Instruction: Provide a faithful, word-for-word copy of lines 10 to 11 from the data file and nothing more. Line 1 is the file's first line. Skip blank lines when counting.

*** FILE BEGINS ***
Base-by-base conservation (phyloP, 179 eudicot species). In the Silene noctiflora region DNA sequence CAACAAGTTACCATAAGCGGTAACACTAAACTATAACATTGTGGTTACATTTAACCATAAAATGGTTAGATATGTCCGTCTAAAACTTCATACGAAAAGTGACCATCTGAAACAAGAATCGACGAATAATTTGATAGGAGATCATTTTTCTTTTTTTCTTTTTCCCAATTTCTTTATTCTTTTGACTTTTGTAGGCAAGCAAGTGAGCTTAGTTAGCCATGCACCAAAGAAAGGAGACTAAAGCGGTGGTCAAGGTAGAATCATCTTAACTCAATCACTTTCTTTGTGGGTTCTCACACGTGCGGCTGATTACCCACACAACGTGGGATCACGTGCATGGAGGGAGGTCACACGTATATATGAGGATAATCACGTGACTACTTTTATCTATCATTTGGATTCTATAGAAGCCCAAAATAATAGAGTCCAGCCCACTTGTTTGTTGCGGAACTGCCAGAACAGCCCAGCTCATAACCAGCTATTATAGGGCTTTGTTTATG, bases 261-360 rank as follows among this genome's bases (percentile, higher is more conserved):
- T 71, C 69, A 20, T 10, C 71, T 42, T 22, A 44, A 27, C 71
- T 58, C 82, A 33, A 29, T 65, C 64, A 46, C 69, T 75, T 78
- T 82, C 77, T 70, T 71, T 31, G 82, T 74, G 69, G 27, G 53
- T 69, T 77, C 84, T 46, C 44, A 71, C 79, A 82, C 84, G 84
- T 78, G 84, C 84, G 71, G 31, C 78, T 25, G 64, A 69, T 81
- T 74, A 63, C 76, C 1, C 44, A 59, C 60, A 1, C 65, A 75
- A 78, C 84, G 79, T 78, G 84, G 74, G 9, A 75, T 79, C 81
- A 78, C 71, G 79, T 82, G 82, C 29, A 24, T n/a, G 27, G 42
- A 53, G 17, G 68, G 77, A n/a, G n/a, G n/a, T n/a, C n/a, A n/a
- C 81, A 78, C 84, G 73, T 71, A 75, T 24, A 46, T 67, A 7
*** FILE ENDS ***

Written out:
- A 53, G 17, G 68, G 77, A n/a, G n/a, G n/a, T n/a, C n/a, A n/a
- C 81, A 78, C 84, G 73, T 71, A 75, T 24, A 46, T 67, A 7